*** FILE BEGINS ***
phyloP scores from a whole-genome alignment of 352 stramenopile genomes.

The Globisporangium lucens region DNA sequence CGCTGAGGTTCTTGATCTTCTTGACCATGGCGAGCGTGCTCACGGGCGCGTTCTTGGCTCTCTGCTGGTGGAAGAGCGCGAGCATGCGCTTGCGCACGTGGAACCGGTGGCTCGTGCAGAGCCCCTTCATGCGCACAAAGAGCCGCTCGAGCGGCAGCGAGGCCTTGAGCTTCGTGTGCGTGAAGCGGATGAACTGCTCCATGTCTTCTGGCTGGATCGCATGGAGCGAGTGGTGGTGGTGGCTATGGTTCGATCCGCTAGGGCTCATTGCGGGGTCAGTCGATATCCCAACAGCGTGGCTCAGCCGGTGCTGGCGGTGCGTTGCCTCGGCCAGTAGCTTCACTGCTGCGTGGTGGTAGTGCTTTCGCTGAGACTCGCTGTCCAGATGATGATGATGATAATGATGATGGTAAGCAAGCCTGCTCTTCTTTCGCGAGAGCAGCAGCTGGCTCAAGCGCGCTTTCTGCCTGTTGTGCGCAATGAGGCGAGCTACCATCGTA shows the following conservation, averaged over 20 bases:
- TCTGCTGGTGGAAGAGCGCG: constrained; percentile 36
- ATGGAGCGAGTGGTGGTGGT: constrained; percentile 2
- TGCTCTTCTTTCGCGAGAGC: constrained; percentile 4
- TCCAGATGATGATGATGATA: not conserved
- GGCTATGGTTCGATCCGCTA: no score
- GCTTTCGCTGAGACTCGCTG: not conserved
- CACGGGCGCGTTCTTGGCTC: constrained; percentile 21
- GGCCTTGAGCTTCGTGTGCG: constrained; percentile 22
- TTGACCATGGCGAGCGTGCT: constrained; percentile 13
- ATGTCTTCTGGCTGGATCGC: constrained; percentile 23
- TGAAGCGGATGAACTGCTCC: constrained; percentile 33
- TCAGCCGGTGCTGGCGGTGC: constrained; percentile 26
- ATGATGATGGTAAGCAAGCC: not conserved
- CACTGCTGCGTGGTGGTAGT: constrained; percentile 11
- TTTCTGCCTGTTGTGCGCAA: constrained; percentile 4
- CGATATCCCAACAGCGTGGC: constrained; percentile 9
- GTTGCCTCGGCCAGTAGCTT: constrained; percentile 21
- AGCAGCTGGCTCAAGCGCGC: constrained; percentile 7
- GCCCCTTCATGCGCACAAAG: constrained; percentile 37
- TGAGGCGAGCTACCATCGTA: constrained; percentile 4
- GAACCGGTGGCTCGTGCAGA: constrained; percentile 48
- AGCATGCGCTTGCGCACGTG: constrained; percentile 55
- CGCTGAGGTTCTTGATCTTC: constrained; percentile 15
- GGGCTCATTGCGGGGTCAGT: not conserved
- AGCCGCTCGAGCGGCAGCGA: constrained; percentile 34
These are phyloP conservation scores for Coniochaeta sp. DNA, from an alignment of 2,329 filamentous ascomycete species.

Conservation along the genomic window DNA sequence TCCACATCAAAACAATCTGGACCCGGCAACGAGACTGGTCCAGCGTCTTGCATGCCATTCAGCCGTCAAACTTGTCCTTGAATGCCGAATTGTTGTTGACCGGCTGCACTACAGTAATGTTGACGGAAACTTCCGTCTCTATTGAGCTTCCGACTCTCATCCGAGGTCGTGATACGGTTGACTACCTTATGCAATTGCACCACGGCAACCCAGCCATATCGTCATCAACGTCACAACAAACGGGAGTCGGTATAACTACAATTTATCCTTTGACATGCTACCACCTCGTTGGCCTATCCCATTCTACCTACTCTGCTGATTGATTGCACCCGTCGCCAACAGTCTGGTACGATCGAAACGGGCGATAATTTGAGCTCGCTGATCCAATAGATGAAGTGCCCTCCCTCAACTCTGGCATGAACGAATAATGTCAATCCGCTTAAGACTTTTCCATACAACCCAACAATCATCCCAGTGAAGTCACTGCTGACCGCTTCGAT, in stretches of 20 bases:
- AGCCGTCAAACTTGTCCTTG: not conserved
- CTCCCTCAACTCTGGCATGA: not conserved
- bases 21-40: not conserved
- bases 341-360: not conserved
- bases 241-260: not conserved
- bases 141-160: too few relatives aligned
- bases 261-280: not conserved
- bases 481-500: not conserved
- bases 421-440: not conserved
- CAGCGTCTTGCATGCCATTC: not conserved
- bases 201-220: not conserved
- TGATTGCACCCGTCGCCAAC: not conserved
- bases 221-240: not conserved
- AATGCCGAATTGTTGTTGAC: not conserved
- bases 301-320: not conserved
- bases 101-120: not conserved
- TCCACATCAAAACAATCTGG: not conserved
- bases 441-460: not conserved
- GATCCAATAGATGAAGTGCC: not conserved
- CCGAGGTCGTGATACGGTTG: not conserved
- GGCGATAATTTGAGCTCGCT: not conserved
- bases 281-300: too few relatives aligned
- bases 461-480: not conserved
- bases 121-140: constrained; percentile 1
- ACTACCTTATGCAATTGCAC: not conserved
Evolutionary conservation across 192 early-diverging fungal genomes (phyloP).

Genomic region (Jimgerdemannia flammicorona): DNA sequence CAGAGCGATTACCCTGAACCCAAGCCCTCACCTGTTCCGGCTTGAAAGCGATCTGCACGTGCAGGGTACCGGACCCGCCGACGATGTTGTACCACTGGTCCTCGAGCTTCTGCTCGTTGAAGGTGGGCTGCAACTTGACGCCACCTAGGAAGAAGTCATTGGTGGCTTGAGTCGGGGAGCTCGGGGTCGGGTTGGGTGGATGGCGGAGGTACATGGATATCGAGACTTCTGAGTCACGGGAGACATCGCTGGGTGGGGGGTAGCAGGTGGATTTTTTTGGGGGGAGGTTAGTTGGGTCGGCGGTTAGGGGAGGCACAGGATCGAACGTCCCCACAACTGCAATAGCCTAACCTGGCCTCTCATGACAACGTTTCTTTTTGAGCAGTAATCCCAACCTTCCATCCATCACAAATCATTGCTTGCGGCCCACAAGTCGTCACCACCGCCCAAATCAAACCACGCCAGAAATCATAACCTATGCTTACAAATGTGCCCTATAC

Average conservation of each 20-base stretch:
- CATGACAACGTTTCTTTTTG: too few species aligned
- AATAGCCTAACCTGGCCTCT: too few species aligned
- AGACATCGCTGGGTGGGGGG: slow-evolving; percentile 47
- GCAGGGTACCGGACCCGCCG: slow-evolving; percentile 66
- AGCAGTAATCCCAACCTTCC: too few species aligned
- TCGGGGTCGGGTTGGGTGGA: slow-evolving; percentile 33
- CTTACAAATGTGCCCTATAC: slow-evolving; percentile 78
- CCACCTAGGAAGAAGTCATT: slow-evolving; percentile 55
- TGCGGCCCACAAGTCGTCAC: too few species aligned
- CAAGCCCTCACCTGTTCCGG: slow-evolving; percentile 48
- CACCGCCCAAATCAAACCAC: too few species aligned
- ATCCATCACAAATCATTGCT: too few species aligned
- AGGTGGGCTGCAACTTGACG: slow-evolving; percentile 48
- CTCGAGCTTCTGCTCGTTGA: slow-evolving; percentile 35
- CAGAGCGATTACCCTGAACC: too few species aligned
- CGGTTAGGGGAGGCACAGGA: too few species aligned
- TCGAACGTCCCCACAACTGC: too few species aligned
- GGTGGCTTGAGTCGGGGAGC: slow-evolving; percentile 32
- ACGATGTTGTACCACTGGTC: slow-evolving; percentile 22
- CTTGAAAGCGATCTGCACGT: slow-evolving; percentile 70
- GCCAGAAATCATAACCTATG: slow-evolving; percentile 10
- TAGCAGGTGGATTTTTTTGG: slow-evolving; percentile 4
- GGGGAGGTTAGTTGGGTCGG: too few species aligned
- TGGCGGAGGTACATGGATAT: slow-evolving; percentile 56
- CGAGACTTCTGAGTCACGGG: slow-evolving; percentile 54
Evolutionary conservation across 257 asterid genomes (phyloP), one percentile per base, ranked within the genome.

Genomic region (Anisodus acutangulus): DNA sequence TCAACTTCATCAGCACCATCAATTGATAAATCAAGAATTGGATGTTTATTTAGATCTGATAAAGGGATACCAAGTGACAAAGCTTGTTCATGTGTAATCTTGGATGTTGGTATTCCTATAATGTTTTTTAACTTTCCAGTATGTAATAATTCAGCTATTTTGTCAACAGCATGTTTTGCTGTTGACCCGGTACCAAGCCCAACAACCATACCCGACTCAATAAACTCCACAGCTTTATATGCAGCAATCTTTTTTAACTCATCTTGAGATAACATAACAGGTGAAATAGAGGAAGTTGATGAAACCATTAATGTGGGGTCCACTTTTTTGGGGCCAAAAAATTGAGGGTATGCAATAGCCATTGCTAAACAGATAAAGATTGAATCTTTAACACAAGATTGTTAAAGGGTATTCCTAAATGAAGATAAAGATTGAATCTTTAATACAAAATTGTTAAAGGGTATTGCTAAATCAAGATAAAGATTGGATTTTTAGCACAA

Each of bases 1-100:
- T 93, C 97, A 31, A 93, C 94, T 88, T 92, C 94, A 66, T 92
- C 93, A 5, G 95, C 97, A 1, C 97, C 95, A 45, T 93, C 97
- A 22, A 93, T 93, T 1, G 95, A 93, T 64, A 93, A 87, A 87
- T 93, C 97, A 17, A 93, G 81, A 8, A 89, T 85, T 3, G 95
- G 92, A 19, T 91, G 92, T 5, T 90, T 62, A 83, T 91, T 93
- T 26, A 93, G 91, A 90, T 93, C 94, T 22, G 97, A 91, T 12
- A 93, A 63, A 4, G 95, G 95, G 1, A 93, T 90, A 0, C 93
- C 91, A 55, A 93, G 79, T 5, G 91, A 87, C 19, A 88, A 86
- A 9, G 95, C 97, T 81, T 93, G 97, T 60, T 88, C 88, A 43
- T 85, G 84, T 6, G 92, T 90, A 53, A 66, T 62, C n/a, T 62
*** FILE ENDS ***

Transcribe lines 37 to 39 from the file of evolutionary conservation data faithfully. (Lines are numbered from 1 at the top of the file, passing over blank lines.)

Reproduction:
- bases 481-500: not conserved
- bases 421-440: not conserved
- CAGCGTCTTGCATGCCATTC: not conserved